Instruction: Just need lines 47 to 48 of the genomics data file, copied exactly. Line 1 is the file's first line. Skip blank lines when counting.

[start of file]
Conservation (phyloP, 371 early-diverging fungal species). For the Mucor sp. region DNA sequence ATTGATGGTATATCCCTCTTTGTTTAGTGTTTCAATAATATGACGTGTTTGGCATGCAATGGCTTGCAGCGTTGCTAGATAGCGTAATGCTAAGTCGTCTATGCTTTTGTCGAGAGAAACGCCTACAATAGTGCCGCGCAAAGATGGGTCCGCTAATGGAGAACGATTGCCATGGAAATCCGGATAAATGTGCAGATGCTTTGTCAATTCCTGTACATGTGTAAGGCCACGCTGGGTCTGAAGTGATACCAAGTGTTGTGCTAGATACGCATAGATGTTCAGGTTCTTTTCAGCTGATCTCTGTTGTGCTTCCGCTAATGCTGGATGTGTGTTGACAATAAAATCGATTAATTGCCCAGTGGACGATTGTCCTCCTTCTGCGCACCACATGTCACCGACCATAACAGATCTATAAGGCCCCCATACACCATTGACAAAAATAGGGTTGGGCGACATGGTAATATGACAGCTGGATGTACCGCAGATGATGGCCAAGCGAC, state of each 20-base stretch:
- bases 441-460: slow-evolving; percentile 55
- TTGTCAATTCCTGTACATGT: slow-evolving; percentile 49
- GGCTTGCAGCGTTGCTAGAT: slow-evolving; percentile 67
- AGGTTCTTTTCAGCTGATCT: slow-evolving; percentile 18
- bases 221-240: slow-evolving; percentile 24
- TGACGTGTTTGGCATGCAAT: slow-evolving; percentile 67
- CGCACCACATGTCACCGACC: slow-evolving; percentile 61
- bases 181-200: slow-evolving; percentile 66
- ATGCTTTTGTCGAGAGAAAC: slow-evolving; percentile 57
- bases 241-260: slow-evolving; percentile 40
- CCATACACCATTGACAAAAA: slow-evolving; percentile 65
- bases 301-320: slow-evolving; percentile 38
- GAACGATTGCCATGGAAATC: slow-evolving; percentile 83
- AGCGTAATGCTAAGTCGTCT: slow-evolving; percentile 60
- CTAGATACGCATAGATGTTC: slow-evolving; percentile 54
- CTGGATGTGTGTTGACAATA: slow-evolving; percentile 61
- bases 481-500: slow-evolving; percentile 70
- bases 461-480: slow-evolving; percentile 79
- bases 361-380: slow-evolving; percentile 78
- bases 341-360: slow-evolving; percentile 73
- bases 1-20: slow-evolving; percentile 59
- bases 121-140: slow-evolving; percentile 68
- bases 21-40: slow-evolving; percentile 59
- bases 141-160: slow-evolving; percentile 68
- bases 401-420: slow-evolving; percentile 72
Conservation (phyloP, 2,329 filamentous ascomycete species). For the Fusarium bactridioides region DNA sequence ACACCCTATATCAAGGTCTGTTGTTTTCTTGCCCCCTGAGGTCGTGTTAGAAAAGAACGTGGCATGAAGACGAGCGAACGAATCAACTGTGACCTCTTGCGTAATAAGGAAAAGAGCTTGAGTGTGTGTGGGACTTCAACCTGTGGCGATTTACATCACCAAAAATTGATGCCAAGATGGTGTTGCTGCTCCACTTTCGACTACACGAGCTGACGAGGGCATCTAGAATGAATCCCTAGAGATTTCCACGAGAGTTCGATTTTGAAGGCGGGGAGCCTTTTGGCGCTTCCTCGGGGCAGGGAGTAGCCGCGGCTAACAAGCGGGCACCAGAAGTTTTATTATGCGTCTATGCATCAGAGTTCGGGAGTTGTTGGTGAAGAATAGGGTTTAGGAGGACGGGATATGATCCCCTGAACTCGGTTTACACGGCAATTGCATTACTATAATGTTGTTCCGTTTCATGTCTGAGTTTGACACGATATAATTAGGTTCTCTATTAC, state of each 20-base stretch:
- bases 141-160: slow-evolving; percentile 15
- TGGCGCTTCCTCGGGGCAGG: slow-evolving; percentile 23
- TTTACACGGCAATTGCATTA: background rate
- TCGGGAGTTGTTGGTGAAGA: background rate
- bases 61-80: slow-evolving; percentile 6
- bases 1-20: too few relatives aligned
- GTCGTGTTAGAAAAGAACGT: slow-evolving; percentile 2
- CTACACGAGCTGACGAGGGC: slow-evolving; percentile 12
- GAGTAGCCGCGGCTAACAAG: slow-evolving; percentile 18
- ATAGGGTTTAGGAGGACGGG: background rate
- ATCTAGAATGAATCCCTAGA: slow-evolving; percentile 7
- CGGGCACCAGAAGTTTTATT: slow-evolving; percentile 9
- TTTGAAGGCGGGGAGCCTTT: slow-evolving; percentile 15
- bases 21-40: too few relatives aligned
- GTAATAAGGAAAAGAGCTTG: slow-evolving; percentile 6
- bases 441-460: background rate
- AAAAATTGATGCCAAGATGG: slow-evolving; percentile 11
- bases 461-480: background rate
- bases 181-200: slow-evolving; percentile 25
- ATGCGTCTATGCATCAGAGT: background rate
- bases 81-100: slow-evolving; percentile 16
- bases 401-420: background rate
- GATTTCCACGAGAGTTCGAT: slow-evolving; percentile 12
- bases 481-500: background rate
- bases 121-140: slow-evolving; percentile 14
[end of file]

- ATGCGTCTATGCATCAGAGT: background rate
- bases 81-100: slow-evolving; percentile 16